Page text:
Secretary of State John Kerry made history last month by becoming the first sitting cabinet official to visit Hiroshima, where he paid his respects to the victims of the atomic bomb dropped by the United States on the Japanese city at the end of World War II.
Kerry’s visit was rich in symbolism, but the real question it triggered is whether President Obama will himself make a trip to Hiroshima when he travels to Japan in May. Now we have our answer. News reports indicate that Obama is indeed planning such a trip. This would be a profound act, as no President, while in office, has ever visited the city, and the prospect of this President traveling there has caused controversy at home and in Japan.
Those in favor of the visit cite the symbolic linkage to the President’s agenda of nuclear non-proliferation that led to his being awarded a Nobel Peace Prize. Those opposed to a Hiroshima visit worry that it would only rekindle memories of Japan’s militaristic past and that any appearance of a U.S. apology is not warranted.
Apologies and forgiveness were the subject of research I conducted while at Harvard’s Belfer Center this past fall. Working with a group of graduate students, we examined political forgiveness — when it is necessary, how it occurs, and why it is so hard to achieve. We undertook this exercise not simply because we were curious, but because a lack of forgiveness is at the heart of tribal, sectarian, and national divisions in today’s world.
The inability to confront history and move beyond it is a chief obstacle to lasting security in many regions of the globe.
When we began our research, we wondered why Japan could not move beyond its past with its neighbors when Germany has largely done so. We considered all manner of reasons, including the fact that Japan had been a victim of nuclear weapons as well as an oppressor in World War II. But, with the help of many scholars, we began to understand that it is Germany, not Japan, which has been the outlier.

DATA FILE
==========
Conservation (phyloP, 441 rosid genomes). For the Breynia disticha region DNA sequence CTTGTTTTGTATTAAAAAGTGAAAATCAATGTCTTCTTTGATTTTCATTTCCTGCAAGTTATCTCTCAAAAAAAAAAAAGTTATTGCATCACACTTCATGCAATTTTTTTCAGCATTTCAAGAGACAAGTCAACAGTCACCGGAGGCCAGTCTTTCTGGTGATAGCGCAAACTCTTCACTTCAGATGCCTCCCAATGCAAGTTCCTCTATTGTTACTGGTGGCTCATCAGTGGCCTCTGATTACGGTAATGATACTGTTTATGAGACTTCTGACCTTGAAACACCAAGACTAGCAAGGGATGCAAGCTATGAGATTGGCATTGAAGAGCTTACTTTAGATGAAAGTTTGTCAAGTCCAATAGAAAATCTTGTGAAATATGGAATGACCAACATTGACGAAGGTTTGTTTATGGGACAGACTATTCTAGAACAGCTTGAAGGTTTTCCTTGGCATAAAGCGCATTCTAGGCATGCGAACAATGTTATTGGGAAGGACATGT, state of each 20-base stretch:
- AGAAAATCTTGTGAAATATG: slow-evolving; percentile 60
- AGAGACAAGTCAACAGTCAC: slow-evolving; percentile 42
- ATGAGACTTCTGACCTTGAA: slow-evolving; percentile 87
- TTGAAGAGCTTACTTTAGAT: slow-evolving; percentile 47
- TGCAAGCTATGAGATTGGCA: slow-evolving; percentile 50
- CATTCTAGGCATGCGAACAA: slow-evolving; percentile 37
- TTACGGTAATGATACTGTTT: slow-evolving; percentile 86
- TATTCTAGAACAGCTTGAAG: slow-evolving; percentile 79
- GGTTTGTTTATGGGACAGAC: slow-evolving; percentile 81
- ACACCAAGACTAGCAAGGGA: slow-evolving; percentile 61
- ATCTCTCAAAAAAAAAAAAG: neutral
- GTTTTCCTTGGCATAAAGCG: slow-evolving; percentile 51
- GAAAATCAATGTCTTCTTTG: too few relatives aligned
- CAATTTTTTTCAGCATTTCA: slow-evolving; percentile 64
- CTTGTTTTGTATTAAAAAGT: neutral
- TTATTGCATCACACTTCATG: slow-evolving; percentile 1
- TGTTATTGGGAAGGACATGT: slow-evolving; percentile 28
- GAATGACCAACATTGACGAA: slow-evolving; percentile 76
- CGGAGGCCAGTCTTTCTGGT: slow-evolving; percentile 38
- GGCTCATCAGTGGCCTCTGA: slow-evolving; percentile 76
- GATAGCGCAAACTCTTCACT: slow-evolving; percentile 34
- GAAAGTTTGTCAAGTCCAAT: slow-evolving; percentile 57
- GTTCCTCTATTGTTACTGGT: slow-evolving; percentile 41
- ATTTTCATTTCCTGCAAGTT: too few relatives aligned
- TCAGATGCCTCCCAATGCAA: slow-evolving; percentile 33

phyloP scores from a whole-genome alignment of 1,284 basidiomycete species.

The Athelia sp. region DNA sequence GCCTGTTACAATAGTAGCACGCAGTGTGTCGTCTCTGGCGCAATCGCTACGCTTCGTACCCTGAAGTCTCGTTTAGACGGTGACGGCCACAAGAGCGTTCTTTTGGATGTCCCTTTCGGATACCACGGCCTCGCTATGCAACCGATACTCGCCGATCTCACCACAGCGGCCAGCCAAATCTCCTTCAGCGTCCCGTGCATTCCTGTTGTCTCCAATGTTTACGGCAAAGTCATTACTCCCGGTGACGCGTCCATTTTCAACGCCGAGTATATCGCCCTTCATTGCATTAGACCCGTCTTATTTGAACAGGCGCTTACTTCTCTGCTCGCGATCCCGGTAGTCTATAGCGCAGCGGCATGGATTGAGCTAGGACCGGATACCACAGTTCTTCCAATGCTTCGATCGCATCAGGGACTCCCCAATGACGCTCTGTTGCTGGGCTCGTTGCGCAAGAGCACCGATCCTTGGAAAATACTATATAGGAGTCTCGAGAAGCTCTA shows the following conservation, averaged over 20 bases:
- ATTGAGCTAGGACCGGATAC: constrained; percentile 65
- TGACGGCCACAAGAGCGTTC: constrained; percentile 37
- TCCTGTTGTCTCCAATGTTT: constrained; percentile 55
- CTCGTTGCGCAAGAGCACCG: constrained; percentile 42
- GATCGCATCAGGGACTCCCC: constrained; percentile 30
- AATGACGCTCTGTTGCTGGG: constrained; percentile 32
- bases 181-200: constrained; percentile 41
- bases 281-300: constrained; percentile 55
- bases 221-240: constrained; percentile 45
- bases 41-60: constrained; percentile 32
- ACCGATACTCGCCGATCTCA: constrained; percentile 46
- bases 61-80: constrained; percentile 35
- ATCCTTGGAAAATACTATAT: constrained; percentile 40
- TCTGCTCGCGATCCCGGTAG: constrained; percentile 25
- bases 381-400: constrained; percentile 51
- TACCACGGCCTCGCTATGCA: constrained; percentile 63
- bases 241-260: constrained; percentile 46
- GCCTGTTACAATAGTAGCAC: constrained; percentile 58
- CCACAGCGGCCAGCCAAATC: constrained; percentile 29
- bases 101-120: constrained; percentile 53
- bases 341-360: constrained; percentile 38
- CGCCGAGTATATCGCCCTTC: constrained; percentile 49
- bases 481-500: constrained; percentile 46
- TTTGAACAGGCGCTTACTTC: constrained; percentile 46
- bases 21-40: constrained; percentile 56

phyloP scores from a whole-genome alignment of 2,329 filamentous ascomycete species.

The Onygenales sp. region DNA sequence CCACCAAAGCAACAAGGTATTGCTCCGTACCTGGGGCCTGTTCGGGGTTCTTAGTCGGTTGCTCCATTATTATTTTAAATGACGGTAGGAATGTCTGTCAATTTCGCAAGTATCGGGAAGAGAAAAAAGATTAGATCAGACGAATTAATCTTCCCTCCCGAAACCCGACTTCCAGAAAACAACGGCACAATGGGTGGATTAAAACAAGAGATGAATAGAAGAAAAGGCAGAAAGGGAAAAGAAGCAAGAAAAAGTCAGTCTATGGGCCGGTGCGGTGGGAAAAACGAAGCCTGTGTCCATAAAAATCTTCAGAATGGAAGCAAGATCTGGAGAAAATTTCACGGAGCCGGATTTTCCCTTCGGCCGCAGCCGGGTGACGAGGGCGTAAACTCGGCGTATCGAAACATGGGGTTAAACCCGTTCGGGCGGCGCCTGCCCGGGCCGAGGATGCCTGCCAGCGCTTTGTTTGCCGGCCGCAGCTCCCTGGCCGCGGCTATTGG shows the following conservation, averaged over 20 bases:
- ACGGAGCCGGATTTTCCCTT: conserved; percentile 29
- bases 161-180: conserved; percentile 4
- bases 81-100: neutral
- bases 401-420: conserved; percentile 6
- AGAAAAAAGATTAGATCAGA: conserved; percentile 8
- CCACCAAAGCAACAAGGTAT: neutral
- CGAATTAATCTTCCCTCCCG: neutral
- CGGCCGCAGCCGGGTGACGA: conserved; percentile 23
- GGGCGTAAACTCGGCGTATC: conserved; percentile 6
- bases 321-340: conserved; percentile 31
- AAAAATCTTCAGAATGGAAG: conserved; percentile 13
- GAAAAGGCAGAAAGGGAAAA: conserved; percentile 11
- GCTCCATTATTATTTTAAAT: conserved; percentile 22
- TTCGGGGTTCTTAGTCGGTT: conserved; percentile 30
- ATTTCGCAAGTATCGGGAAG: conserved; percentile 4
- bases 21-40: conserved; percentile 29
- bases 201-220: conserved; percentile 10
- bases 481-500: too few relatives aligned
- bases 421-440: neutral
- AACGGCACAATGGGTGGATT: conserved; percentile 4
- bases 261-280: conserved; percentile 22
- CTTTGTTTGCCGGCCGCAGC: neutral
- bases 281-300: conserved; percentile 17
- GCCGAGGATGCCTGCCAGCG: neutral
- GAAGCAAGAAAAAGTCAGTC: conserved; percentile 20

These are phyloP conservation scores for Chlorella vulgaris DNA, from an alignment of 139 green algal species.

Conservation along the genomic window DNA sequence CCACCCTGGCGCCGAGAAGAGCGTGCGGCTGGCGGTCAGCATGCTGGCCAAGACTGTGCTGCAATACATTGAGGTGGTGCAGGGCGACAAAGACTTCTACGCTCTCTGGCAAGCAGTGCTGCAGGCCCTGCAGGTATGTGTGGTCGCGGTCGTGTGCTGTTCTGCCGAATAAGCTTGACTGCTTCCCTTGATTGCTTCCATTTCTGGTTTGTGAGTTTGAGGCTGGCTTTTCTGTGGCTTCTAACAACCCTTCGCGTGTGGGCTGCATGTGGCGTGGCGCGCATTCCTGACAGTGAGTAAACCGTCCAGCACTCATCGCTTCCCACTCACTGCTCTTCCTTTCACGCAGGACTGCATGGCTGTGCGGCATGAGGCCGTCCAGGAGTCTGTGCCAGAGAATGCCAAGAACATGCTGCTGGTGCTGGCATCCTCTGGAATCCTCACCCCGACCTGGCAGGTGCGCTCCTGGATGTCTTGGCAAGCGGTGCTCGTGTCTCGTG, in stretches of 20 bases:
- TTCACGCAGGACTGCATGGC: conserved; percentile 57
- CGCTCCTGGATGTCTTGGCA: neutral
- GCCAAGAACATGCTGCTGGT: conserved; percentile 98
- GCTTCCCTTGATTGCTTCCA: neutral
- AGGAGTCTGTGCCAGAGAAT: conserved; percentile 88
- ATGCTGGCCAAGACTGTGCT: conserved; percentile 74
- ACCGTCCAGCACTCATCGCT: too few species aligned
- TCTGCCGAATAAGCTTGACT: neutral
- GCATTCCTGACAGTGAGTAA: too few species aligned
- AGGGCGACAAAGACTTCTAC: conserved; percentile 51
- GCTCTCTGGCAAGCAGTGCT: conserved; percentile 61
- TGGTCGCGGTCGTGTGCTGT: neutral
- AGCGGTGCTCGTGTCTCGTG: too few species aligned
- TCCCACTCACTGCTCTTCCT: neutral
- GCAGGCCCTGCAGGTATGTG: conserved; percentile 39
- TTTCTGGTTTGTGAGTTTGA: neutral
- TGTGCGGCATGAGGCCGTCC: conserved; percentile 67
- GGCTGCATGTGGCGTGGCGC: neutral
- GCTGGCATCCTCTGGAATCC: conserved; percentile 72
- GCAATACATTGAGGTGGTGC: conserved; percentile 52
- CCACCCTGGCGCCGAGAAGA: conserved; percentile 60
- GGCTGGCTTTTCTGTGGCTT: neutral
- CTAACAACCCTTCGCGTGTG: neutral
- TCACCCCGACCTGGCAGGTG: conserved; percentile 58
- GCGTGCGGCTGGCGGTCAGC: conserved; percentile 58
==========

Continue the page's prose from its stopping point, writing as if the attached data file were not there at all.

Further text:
The fact that Germany has come to terms with its past, making remembrance part of its national fabric, is the exception, not the rule, as we look around the world.
What explains Germany’s divergence? While many factors were at play, Germany’s path was, at its core, one of self-interest. Long before Chancellor Willy Brandt knelt at the site of the Warsaw Ghetto in 1970, West Germany’s first post-war Chancellor Konrad Adenauer made common cause with France, its enemy in three wars in the previous 70 years, as they joined arms to face the Soviet threat at the dawn of the Cold War.
Recently, we have seen self-interest at work in Japan as well. Concerned with increased provocations and rising tensions in their backyards — particularly from North Korea — Japan and South Korea have finally come to a resolution of the “comfort women” issue, a painful chapter of World War II. Although still new and at times shaky, this agreement will help these two countries forge a united front in a region of the world that may well present the greatest security challenges in the 21st century.
Perhaps what is most significant in the comfort women agreement was the commitment by Japan and South Korea to remembrance — to not hiding the past when writing textbooks for the next generation. They demonstrated that history need not be an indictment of the present. Rather, it can help us understand that humankind can be brutal and unforgiving while generosity and forgiveness can bring healing.
The political courage of Japanese Prime Minister Shinzo Abe and South Korean President Park Geun-hye should have made President Obama’s decision an easy one. Yes, he should go to Hiroshima– not to apologize, but to serve our interests by showing allies in the region that we are willing to acknowledge the past in order to focus on the future.
Historians have debated America’s use of nuclear weapons at Hiroshima and Nagasaki and will continue to do so. And, although undoubtedly many, many American lives were saved by bringing the war to an early end, there is no denying the horrific impact of an atomic bomb dropped on thousands of civilians.
Polling by the Pew Research Center shows that younger Americans are already much less likely than their grandparents to think that the use of nuclear weapons was justified.
And, indeed, the trend is such that years from now, the majority of all Americans are likely to believe it was wrong. Future generations need to understand history in all of its dimensions. The President’s focus, therefore, should be on remembrance, on the importance of never again going down the road to a World War. We too must remember what we did in August 1945 and the profound need to ensure there is never another Hiroshima.